SEJONG, South Korea—Last October, Yun In-sun left a job in South Korea’s agriculture ministry to join the agency that runs the country’s biggest airport. Ms. Yun feared her family would break up if she didn’t.
The ministry is one of five that will soon move from Seoul to this built-from-scratch city in the middle of the country. Another seven ministries will move here next year, joined by at least two dozen smaller agencies and institutes. Even the national library will eventually move to Sejong.
Even though the move is just 100 miles or so, it is creating upheaval for tens of thousands of government workers, many of whom don’t want to leave the Seoul environs, home to nearly half of South Korea’s 50 million people.
Like Ms. Yun, they are worried about spouses and children who have well-established lives in Seoul. “My husband said we would find a way even if we became a weekend couple, but my kids said they wanted me to quit my job,” Ms. Yun said.
The concentration is the main reason Roh Moo-hyun vowed to build a new city for the national government when he ran for the South Korean presidency 10 years ago. His decision to locate the city on the border of two provinces that tend to swing in elections is considered one of the reasons he won.
After the Constitutional Court pointed out that Seoul is designated the capital by the South Korean constitution, Mr. Roh decided his office, the parliament and several ministries—including foreign affairs, justice and defense—would stay in the city while most others move.
The country’s current president, Lee Myung-bak, in 2009 tried to halt the move and downsize the $20 billion construction budget for Sejong. But parliament voted in 2010 to push it forward, led by supporters of Mr. Roh and politicians eyeing a run for president in the future.
The effect that moving would have on government workers didn’t register in the debate. The South Korean government has forced such transitions before.
In the early 1980s, many government agencies moved from central Seoul to a suburb called Gwacheon on the city’s south side. In years since, the nation’s stock exchange, statistics agency, customs service and national rail system headquarters have moved out of Seoul to other cities.
But a city-out-of-nowhere is a first for South Korea. Today, Sejong is a shell of what it is planned to become. Private builders have erected a few dozen high-rise apartments in lots assigned to them by the government, but most are empty at the moment. About 2,000 people currently live in the city, though that’s expected to jump to about 20,000 early next year as government workers arrive.
On the way into the city, just past the crest of a hill and a billboard that says “Happy Sejong,” the four-lane highway opens up to eight lanes. On both sides, bulldozers and scrapers clear vast tracts of land for more neighborhoods. The government designated areas for hospitals, universities and parks that are years away from completion. It expects Sejong to grow to 500,000 people within 20 years.
“My boyfriend says it looks like Dubai, a city alone in a desert,” says Kim Kyeong-eun, who works in the land and transport ministry that will move next year. The couple, who are planning to marry, bought an apartment in Sejong and made a plan for him to visit her on weekends. “In 10 to 15 years, it will become a good place to live, but right now it seems to be difficult.”
The government complex is being built in three phases, the first of which is nearly done. Buildings range from three to six stories high. From the ground, they appear like typical office buildings, but their roofs are connected by bridges and will be finished with grass and furnishings to form an uninterrupted pedestrian park.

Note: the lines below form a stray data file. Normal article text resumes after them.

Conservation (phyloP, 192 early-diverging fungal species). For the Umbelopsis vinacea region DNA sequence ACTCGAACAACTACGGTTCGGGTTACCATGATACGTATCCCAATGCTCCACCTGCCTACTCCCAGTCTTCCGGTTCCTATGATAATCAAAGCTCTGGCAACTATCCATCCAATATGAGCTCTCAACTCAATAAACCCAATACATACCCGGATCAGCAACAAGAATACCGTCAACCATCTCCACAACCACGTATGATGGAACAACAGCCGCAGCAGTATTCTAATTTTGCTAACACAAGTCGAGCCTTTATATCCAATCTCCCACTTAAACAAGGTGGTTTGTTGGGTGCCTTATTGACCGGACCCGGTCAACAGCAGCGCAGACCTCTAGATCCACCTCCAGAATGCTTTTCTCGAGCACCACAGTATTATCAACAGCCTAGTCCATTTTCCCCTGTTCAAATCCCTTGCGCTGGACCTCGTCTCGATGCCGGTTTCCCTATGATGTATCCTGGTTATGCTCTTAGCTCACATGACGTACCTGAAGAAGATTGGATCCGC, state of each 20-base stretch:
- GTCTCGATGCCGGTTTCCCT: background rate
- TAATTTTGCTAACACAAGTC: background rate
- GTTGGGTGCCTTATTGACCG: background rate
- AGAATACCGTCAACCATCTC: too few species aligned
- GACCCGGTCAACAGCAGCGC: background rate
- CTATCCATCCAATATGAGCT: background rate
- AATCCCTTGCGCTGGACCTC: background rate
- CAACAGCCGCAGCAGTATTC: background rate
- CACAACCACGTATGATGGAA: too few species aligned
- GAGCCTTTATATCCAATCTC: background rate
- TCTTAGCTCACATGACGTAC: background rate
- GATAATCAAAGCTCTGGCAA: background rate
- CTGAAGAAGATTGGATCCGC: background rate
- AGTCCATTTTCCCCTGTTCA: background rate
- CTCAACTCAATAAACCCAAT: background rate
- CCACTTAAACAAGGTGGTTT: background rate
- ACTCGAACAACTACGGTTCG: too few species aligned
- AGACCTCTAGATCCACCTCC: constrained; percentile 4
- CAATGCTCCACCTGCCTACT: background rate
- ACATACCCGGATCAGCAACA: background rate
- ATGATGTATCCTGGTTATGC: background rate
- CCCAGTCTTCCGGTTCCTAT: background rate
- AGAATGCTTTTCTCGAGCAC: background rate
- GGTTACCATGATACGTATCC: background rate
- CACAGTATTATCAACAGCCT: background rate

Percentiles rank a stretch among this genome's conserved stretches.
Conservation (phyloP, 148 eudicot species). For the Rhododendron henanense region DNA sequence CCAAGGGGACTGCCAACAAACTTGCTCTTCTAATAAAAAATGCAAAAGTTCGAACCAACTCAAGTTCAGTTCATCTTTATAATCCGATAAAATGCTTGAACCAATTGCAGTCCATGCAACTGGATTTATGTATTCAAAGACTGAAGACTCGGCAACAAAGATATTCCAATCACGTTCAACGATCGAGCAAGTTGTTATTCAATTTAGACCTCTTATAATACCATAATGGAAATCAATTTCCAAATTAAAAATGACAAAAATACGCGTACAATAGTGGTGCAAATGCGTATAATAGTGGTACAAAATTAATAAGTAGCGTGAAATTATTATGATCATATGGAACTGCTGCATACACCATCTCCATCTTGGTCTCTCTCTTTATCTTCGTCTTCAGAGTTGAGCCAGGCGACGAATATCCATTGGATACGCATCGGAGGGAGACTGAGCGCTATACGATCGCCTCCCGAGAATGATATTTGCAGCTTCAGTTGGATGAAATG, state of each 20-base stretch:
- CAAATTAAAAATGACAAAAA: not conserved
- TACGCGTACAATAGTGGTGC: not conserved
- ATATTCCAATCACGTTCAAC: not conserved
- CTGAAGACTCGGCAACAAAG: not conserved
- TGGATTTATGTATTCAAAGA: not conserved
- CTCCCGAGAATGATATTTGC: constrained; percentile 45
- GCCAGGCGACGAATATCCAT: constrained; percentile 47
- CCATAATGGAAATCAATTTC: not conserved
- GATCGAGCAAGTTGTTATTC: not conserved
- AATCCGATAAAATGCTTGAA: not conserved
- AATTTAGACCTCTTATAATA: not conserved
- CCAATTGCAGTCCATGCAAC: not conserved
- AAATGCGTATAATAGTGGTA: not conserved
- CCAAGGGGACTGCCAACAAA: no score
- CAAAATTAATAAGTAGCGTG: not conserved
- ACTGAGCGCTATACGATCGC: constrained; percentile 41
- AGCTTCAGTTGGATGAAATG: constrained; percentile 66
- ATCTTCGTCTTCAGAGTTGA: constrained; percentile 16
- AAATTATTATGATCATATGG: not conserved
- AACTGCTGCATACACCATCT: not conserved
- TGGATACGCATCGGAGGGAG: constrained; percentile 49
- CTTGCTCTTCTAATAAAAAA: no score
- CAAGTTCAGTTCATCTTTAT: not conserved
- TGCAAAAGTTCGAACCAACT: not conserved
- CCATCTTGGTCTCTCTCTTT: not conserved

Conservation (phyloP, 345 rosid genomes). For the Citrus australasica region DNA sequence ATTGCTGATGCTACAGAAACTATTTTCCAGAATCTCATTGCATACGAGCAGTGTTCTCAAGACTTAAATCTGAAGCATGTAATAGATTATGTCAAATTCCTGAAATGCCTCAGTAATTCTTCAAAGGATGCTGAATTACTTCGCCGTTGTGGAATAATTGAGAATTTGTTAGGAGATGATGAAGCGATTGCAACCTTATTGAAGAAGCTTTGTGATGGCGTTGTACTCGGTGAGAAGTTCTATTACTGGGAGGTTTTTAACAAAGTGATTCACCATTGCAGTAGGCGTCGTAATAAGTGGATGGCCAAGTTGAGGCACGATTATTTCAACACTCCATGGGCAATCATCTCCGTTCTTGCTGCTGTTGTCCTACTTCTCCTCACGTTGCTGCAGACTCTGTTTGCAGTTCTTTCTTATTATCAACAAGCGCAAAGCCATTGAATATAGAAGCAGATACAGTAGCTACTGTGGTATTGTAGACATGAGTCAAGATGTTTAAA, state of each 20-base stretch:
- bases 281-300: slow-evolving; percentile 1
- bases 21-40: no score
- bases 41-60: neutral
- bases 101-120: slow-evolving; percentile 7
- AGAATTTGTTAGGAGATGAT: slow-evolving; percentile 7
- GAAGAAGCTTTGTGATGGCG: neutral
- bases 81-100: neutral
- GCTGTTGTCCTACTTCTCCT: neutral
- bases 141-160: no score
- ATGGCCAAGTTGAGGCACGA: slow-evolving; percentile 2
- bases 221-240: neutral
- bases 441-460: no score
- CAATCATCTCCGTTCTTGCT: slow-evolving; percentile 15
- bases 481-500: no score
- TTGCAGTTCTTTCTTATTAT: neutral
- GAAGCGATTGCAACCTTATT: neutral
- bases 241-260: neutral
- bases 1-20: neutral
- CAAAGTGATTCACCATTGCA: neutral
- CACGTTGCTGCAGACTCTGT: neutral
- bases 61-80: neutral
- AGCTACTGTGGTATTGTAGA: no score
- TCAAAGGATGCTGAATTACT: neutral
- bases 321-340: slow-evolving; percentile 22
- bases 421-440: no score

Commuting costs rise and turnover increases in the initial years after a government relocation, officials say. The ministry that manages government personnel said it is too early to tell how the move to Sejong will affect turnover.
Lee Hye-na left the finance ministry this summer after a little less than two years as one of its English-language interpreters. “If they weren’t moving to Sejong, I think I would have stayed longer,” says Ms. Lee, who now does freelance translation.
For the moment, Sejong isn’t suited for commuters. It’s a 30-minute drive from the major north-south highway and equally far from the nearest station on the country’s high-speed rail system. A trip to central Seoul takes 2½ hours.
The city of Seoul has already experienced an increase in the number of people transferring to its agencies from national ones, though the numbers are only a few dozen.
Lee Hyun-joong left the legislation-writing ministry in March to join the Seoul government’s office of sports promotion. While the city promotes officials less rapidly, Mr. Lee said the tradeoff is worth it because his parents are in Seoul and he thinks it will be easier to find a wife in the big city.
Ms. Kim said she knew she’d have to move to Sejong when she met her boyfriend, but that the prospect of moving seemed “far away.”
“I thought about transferring to another agency that is staying behind in Seoul,” she said. “For now, I chose to stay with my work, but I will have more thoughts when I actually get there.”
Lee Hye-sun, who also works in the land and transport ministry, said for a while she was reluctant to tell men on dates about her job and that she would have to move to Sejong. She recently decided to live in Daejeon, a city about 15 miles away from Sejong, and said the move has forced her to rethink her strategy for finding a spouse.
“Before I preferred a man who doesn’t work in the government sector, but now I’ve started to think that having a government worker as a husband is not a bad idea,” she said. “Watching my co-workers’ families separate because of moving, I started to think that being a public-official couple may be good.”
—Min Sun Lee contributed to this article.
Write to Evan Ramstad at email@example.com